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Ineffective Fungicides: A case study on problems in selection and use of fungicides for disease management.  Case part B

Melissa B. Riley

Department of Entomology, Soils, and Plant Sciences
Clemson University
mbriley@clemson.edu

It took Mr. Watson and Angie ten minutes to drive out to Mr. Jones’s packing shed. As they arrived they saw a tractor bringing peaches in from the field. Mr. Jones walked out of the packing shed and upon seeing Mr. Watson came over to the truck.

“I am so happy to see you, Tony. It has been a while since you have been out to see me. Come over and look at the peaches in the field and after harvest. This is what my peaches look like (Figure 4-5). I have been trying to determine my losses and I estimate that we are losing approximately 45% of the crop. My losses are usually less than 5%. I don’t know what is going on. The only thing that would explain it is that some of the chemicals that I have been using are not worth the money I paid for them.”


Figure 4. Brown rot in the field


Figure 5. Brown rot after harvest

Mr. Watson finally got a word in, “Mr. Jones, I would like for you to meet Angie Hill. She is a student at Clemson working on a degree in Agricultural Education. This summer she is doing an internship with me. I would like her to ask some questions and hopefully we can determine what your problem is between us.”

“I am happy to meet you Angie. I hope you can help me. So what are your questions?”

“Well Mr. Jones, what fungicides did you use this year and last year, how often did you apply your fungicides, and what were your application rates? Also, has the weather been any different this year? Has it been more favorable for disease development?” Angie asked quickly.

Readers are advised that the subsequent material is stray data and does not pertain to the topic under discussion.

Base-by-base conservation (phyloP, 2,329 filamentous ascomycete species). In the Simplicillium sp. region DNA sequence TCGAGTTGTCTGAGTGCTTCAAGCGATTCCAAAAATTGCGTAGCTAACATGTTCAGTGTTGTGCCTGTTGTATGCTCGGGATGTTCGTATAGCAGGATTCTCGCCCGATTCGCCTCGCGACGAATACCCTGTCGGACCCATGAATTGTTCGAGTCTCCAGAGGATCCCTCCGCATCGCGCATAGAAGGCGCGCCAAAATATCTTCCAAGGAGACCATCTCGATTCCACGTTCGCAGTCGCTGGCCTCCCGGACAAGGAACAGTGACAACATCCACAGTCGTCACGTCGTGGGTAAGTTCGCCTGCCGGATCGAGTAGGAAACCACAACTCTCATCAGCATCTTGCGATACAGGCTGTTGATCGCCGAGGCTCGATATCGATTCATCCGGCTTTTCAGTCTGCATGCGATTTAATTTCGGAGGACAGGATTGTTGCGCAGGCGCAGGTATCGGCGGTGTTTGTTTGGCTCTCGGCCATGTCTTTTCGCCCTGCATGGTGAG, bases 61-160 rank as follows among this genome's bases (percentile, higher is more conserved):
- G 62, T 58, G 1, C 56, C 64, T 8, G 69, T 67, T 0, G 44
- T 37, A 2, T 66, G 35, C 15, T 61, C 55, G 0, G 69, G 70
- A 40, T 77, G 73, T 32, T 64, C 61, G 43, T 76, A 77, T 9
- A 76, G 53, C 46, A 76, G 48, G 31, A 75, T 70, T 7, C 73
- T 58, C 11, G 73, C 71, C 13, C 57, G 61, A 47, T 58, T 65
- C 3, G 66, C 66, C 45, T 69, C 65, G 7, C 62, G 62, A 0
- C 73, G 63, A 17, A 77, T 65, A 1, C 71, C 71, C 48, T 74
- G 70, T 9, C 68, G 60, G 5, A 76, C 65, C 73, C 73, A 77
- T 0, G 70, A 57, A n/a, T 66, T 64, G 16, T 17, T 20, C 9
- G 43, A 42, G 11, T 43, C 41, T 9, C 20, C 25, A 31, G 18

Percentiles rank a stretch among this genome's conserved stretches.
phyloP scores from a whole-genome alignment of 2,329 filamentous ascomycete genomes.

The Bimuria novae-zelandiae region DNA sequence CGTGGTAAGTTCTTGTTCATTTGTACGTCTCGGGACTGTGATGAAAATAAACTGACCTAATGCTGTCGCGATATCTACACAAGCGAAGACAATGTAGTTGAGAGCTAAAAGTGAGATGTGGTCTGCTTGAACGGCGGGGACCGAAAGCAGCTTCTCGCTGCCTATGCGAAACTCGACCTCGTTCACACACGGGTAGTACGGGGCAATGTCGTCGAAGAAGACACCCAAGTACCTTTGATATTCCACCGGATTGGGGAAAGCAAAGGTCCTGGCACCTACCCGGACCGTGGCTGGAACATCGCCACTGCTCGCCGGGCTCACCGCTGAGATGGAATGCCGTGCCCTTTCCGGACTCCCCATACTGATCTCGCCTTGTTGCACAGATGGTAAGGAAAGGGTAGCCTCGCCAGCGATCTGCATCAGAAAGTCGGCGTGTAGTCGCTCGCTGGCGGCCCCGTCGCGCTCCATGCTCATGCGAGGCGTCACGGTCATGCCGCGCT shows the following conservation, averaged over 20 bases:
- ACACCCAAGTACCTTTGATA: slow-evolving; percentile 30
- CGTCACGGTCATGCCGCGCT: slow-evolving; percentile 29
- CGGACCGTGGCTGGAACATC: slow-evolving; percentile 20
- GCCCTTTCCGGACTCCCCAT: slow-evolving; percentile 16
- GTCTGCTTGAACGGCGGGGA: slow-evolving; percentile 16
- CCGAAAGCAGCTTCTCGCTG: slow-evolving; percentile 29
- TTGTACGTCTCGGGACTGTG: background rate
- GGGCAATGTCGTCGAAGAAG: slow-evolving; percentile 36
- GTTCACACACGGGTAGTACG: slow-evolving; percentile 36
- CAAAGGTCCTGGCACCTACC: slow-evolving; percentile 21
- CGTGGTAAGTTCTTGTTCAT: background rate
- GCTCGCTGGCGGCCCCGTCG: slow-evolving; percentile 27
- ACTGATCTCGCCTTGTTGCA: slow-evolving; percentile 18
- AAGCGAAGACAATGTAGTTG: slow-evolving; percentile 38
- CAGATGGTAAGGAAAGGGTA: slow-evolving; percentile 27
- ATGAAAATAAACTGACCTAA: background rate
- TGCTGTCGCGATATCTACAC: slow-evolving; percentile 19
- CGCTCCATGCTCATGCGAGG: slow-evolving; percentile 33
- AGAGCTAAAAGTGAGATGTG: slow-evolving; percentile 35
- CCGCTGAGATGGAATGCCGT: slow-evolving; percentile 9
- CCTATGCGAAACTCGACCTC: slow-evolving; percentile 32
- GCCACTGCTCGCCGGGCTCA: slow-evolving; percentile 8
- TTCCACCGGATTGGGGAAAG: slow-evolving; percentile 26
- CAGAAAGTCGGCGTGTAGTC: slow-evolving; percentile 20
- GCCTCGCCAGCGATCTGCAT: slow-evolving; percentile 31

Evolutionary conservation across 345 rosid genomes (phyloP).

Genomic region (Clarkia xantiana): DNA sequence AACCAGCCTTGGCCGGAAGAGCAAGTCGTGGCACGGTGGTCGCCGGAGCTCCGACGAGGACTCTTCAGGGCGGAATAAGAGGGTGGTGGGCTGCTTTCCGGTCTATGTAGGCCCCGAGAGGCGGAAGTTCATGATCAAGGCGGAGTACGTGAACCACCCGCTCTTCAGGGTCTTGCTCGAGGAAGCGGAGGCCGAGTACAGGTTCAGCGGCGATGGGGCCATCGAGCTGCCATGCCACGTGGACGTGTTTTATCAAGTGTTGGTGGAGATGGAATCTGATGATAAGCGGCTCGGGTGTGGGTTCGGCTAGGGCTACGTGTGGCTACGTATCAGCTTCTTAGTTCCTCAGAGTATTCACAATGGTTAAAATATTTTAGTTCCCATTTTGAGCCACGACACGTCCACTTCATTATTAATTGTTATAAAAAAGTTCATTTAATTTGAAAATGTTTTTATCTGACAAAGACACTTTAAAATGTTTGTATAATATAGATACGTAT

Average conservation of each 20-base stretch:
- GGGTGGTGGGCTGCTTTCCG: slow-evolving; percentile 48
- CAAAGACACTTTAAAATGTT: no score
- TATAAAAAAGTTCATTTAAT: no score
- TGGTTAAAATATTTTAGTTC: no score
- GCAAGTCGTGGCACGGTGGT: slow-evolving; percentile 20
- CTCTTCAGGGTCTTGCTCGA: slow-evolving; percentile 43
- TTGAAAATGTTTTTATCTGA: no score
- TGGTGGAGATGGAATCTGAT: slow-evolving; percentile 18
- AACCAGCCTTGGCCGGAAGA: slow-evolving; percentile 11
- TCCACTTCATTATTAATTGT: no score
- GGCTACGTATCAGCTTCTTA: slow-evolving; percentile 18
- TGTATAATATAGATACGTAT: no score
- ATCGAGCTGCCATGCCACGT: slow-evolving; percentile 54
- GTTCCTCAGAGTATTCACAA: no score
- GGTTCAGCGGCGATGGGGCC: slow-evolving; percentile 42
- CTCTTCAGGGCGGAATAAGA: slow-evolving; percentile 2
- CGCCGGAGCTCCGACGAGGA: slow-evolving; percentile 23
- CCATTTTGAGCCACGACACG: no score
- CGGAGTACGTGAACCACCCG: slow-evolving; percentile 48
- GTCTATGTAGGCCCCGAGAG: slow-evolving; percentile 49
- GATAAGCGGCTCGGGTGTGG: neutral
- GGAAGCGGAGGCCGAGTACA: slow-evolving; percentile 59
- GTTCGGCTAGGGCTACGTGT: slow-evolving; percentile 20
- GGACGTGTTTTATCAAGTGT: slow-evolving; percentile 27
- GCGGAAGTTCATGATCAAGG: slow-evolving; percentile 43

“Whoa, Angie, I need to think about each of those questions. We also need to find Jon, my farm manager, to find out what fungicides were used and at what rates. I can answer right away that the weather has not really been any different from other years, so I don’t think weather has been more favorable for disease development this year” replied Mr. Jones as they walked into the packing shed. “I think Jon is in the office right now and we can check on the fungicides used. Jon, let me introduce you to Angie and Mr. Watson. They are with the Clemson Extension service. I am hoping that they can help us figure out why we have such a problem with brown rot this year.”

“Nice meeting you. What can I do to help?” responded Jon after the introduction.

Angie again quickly asked her questions. “What fungicides have you used this year? When were they applied? What were the application rates? What were the weather conditions immediately after their application?”

Jon turned to the laptop computer on the desk. “Let me see. I have all the data here on my computer. I know that the chemicals that we have been applying are the same ones that we applied the past three years. They have worked well for us, so we decided to stay with the same program. The chemicals were Indar and Orbit. I know that we are using the recommended rates. Let me see, in all three years we made four fungicide applications during the year to control brown rot. We made the first application during bloom and the three others were made 18, 9 and 1 day pre-harvest. We updated our fungicide spray schedule three years ago to reduce the number of sprays that we were applying from 7 sprays to 4 overall sprays for brown rot control. We have also been alternating between Indar and Orbit to prevent resistance development. I called our neighbor, Mrs. Hobbs, and she has been spraying on approximately the same dates that we have been spraying, but she said that she is using Abound with Indar instead of Orbit. Her incidence of brown rot is no higher than normal, about 5%. Because Mrs. Hobbs is using Indar and not Orbit, we think the Orbit that we obtained is ineffective.” (Spray treatments and assessment of brown rot for the two growers for the past 3 years are shown in Table 1.)